oh and yes i admit i give them jello cups and pudding. i don't like it but they love it.
i use honey for their pancakes and creppes.



answers from Augusta on

ok here's the deal
I don't think all those things are bad, and I'm a sugar nazi.
you can buy kids cereals, pancake syrup, soda and juice without sugar in them. You can get just about everything you listed with out sugar it in even the candy and it doesn't taste much different. I buy sugar free or reduced EVERYTHING. I use splenda when I bake.
It all depends on what you stock your pantry with.
My oldest is ADHD and if she gets a cookies worth of sugar she hits the roof. But caffeine calms her down which is why I give her Coke zero, all the caffeine but none of the sugar of regular coke. My 8 yr old does not ask for sugar all the time and she knows what it does to her when she has it. My 5 yr old is another story.
You might want to get her evaluated for ADHD , if it's not treated it can show up like this.

And honey isn't sugar it's honey. It's a natural sweetner and is good for you. Honey can cure all kinds of things the least of them being allergies.



answers from Boise on

no- there is definitely an issue there.

Get the juice out of the house- it is basically soda pop without the phosphoric acid. Fruit has pulp which has a mediating affect on fructose.
fruit is ok. Juice- no.

Use xylitol on oatmeal, etc. It is safe and won't increase blood sugar like regular sugar will..Plus it tastes close to the real thing.

Give her magnesium. She needs it badly, with those kids of cravings- she has a chemical imbalance. Magnesium oil on the skin, and kidcalm- you can find it olline.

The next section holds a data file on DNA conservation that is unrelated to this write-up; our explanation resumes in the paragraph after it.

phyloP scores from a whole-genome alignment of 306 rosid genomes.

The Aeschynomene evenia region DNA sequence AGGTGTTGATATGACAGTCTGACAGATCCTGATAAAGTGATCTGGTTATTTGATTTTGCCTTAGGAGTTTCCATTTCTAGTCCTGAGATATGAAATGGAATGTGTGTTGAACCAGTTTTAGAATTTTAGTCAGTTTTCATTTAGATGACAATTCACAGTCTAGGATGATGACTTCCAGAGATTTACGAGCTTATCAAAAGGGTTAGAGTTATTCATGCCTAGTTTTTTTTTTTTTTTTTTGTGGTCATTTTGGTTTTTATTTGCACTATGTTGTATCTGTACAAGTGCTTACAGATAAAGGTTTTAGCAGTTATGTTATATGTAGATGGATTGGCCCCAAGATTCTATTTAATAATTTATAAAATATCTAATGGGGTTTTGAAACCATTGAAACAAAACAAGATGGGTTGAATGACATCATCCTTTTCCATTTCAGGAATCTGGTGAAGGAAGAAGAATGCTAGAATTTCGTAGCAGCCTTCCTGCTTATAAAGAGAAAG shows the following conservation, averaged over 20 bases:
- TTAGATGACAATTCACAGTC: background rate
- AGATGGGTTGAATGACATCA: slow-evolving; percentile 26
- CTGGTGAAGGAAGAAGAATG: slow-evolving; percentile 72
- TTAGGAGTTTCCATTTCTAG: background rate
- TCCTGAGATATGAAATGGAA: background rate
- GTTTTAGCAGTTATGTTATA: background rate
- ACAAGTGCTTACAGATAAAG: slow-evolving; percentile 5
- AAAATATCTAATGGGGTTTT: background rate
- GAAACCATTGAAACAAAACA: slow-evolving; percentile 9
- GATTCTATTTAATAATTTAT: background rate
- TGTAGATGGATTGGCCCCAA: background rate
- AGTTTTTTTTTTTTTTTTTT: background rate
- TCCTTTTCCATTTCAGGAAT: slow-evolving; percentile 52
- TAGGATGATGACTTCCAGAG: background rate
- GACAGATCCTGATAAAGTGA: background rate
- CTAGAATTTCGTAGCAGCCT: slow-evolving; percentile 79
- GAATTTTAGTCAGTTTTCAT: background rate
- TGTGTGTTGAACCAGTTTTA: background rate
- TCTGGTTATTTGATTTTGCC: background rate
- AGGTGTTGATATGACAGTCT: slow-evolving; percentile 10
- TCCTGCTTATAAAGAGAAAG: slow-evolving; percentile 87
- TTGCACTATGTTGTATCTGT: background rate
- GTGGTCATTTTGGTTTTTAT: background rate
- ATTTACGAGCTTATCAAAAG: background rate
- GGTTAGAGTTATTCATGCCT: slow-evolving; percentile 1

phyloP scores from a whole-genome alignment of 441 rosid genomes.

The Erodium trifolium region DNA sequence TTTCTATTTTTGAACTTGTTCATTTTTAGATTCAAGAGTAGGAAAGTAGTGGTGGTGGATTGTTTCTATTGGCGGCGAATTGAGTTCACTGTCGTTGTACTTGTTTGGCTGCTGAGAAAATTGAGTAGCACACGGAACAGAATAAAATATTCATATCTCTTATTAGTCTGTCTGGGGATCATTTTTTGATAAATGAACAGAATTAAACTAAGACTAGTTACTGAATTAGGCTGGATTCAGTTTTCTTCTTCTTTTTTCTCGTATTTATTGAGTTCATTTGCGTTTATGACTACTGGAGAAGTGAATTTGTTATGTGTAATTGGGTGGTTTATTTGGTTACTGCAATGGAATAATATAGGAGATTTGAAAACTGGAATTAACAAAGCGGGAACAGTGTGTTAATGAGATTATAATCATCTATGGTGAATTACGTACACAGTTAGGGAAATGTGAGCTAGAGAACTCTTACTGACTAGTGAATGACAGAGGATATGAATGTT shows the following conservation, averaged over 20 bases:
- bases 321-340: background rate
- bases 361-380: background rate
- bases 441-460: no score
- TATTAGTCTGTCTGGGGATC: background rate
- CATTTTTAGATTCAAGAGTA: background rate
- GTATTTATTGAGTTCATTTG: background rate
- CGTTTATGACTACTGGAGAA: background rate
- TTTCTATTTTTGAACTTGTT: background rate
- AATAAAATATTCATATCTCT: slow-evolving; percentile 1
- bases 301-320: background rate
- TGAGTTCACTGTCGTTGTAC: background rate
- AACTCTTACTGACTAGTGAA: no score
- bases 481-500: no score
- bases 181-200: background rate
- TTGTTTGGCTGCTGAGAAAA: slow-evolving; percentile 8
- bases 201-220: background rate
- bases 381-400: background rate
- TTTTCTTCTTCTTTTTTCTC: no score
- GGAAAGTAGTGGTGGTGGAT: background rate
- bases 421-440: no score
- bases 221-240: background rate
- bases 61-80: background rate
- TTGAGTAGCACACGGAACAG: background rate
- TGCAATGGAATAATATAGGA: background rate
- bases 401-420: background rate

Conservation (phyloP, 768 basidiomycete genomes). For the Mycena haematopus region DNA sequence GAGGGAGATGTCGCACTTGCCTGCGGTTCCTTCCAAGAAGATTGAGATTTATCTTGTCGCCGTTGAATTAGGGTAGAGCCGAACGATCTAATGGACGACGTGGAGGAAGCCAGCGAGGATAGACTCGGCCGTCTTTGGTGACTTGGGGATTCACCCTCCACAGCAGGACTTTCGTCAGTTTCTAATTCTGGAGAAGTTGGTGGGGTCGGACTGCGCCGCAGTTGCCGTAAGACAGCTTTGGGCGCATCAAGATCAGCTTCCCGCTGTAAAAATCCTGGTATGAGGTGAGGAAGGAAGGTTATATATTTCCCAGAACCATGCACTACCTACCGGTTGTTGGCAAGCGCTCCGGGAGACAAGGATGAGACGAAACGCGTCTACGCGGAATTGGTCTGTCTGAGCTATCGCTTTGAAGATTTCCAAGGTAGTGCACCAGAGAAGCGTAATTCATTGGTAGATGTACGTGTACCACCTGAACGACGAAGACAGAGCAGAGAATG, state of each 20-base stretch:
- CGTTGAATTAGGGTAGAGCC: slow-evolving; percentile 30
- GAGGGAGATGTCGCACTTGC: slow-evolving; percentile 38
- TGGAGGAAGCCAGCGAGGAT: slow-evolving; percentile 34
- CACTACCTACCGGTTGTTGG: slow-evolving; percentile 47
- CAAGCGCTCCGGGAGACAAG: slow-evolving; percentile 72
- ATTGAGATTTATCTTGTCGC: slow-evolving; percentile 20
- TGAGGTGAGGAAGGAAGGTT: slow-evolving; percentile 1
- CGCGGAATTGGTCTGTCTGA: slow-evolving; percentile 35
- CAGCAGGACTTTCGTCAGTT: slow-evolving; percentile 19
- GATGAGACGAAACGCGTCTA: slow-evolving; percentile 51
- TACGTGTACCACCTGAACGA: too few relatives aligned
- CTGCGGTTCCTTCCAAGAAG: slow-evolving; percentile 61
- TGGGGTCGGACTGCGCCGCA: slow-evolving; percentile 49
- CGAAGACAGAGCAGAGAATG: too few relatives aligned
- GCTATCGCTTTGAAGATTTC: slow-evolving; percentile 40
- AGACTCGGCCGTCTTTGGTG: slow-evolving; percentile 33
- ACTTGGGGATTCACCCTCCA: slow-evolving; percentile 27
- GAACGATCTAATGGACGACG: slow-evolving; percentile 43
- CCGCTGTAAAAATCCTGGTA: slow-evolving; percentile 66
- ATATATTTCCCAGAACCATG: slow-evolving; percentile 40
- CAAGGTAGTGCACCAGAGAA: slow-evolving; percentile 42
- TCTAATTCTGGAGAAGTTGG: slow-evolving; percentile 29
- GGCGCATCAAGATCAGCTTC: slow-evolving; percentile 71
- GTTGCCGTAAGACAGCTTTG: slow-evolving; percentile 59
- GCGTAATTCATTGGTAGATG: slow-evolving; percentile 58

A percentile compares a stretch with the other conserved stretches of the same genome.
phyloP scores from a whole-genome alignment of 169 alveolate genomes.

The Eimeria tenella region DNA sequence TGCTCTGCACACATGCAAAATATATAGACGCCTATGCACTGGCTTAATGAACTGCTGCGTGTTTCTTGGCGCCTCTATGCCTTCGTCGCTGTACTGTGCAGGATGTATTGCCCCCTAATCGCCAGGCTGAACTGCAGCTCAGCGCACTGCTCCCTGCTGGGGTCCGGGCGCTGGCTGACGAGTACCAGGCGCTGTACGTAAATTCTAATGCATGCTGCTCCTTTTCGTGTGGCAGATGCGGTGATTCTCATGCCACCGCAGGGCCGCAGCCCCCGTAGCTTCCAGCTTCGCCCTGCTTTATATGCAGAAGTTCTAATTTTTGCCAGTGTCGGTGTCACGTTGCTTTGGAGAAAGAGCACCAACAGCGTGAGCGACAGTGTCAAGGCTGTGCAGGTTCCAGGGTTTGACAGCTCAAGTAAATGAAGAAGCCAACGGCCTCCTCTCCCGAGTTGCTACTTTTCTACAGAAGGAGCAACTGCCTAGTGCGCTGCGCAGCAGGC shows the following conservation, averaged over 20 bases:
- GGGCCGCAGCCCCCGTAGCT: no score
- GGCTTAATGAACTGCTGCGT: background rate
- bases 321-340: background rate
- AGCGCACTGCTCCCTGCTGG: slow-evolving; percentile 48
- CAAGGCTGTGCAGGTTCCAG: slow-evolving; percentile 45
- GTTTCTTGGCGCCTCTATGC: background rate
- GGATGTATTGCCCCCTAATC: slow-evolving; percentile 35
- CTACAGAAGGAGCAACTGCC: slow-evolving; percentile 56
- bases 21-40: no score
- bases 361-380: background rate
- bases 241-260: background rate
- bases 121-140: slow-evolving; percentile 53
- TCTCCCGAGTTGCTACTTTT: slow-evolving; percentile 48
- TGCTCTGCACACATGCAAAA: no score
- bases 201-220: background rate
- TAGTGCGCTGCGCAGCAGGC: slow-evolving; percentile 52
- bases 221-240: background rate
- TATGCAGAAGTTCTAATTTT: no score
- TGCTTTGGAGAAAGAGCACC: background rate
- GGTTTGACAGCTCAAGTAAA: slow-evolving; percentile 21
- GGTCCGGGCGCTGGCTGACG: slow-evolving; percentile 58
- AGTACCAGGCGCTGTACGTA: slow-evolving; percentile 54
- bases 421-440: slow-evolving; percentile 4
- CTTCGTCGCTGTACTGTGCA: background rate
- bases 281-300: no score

ps...every time we give our kid a carb, condiment, or any other food with corn syrup, we are giving ultra- sugar . this stuff does far worse damage than sugar can.

Try to get her to eat the carb on her plate LAST, which will decrease blood sugar spikes- get the protien in there first. 4/5 of the plate should be non carbs.


answers from Cincinnati on

IMO, juice is the no no of all no no's. With all of the other beverage options, juice is last. Buy flavored water if she's really needing the flavor. 1 thing I tend to buy if I'm bringing anything like that in the house is Capri Sun waters.... not the juice kind. They're very tasty, and my kids cannot tell it's water.

We don't buy ice cream, and sweets at the store, but we do go out about 1 time a week to get soft serve ice cream as a treat. When we're at the grocery, or Target, we'll have a package of M&M's after we check out, but it's never in the house.

I think the key could be to not purchase sweets. If there's none to get from the fridge or pantry, then she has no choice. They will mean more to her if she gets a special treat once a week!!! And her body will get use to not having so much!



answers from Sacramento on

Sounds like it might help to talk to her about healthy eating habits rather than simply telling her "no" about each thing she wants. Eating well shouldn't be a punishment and junk shouldn't be a reward... if it's feeling that way perhaps it's time to refocus the way she is feeling/thinking about food.

In terms of treats and sweets... you might try not to use them as a reward (even for eating healthy foods). She should eat her lunch because she's hungry, not because she wants the cupcake waiting for her on the counter.

Beyond that, this might be a good time to crack down on whiney behavior. If you've already said no, she shouldn't ask again. You can explain to her that it is disrespectful to keep asking you and then not engage with her about it anymore. When she asks for soda just say "_______ we drink milk or water with dinner. You know that. Now pour your glass and finish setting the table. (or whatever you want her to do instead of bug you about soda)"

Hope this helps.